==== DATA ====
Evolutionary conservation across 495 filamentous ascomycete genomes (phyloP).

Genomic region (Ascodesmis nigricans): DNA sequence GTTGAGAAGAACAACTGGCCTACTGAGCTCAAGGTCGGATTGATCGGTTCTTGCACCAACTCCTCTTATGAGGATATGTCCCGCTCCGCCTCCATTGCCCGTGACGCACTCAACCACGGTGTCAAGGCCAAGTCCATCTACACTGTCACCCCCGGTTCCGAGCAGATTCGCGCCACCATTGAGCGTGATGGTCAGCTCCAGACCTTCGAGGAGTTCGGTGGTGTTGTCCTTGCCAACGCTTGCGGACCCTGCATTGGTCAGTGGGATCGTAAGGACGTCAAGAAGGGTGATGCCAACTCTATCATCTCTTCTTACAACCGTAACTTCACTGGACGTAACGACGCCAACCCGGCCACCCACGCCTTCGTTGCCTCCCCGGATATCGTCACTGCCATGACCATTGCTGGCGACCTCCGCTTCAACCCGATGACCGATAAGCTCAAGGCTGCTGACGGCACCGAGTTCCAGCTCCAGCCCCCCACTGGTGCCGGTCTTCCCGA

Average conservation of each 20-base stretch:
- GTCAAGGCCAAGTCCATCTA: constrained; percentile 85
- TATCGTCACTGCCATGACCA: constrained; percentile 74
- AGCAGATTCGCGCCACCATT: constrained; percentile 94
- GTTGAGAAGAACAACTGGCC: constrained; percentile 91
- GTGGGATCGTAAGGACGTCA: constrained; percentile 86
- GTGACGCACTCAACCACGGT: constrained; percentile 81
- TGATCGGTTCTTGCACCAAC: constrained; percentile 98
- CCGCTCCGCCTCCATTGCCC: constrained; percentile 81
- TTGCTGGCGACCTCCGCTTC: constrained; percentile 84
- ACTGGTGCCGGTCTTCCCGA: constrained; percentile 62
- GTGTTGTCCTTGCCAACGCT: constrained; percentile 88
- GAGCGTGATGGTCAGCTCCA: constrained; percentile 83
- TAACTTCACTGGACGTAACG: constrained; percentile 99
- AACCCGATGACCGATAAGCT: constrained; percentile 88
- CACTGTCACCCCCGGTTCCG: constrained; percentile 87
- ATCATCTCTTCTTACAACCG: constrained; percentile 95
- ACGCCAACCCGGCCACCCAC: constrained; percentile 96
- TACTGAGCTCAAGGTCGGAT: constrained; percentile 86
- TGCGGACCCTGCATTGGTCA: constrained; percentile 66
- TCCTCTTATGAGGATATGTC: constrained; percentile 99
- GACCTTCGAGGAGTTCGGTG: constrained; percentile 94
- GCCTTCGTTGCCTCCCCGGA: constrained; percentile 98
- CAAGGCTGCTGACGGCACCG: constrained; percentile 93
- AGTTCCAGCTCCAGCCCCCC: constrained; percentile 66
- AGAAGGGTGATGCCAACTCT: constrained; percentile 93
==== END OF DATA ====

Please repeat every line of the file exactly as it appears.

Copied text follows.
Evolutionary conservation across 495 filamentous ascomycete genomes (phyloP).

Genomic region (Ascodesmis nigricans): DNA sequence GTTGAGAAGAACAACTGGCCTACTGAGCTCAAGGTCGGATTGATCGGTTCTTGCACCAACTCCTCTTATGAGGATATGTCCCGCTCCGCCTCCATTGCCCGTGACGCACTCAACCACGGTGTCAAGGCCAAGTCCATCTACACTGTCACCCCCGGTTCCGAGCAGATTCGCGCCACCATTGAGCGTGATGGTCAGCTCCAGACCTTCGAGGAGTTCGGTGGTGTTGTCCTTGCCAACGCTTGCGGACCCTGCATTGGTCAGTGGGATCGTAAGGACGTCAAGAAGGGTGATGCCAACTCTATCATCTCTTCTTACAACCGTAACTTCACTGGACGTAACGACGCCAACCCGGCCACCCACGCCTTCGTTGCCTCCCCGGATATCGTCACTGCCATGACCATTGCTGGCGACCTCCGCTTCAACCCGATGACCGATAAGCTCAAGGCTGCTGACGGCACCGAGTTCCAGCTCCAGCCCCCCACTGGTGCCGGTCTTCCCGA

Average conservation of each 20-base stretch:
- GTCAAGGCCAAGTCCATCTA: constrained; percentile 85
- TATCGTCACTGCCATGACCA: constrained; percentile 74
- AGCAGATTCGCGCCACCATT: constrained; percentile 94
- GTTGAGAAGAACAACTGGCC: constrained; percentile 91
- GTGGGATCGTAAGGACGTCA: constrained; percentile 86
- GTGACGCACTCAACCACGGT: constrained; percentile 81
- TGATCGGTTCTTGCACCAAC: constrained; percentile 98
- CCGCTCCGCCTCCATTGCCC: constrained; percentile 81
- TTGCTGGCGACCTCCGCTTC: constrained; percentile 84
- ACTGGTGCCGGTCTTCCCGA: constrained; percentile 62
- GTGTTGTCCTTGCCAACGCT: constrained; percentile 88
- GAGCGTGATGGTCAGCTCCA: constrained; percentile 83
- TAACTTCACTGGACGTAACG: constrained; percentile 99
- AACCCGATGACCGATAAGCT: constrained; percentile 88
- CACTGTCACCCCCGGTTCCG: constrained; percentile 87
- ATCATCTCTTCTTACAACCG: constrained; percentile 95
- ACGCCAACCCGGCCACCCAC: constrained; percentile 96
- TACTGAGCTCAAGGTCGGAT: constrained; percentile 86
- TGCGGACCCTGCATTGGTCA: constrained; percentile 66
- TCCTCTTATGAGGATATGTC: constrained; percentile 99
- GACCTTCGAGGAGTTCGGTG: constrained; percentile 94
- GCCTTCGTTGCCTCCCCGGA: constrained; percentile 98
- CAAGGCTGCTGACGGCACCG: constrained; percentile 93
- AGTTCCAGCTCCAGCCCCCC: constrained; percentile 66
- AGAAGGGTGATGCCAACTCT: constrained; percentile 93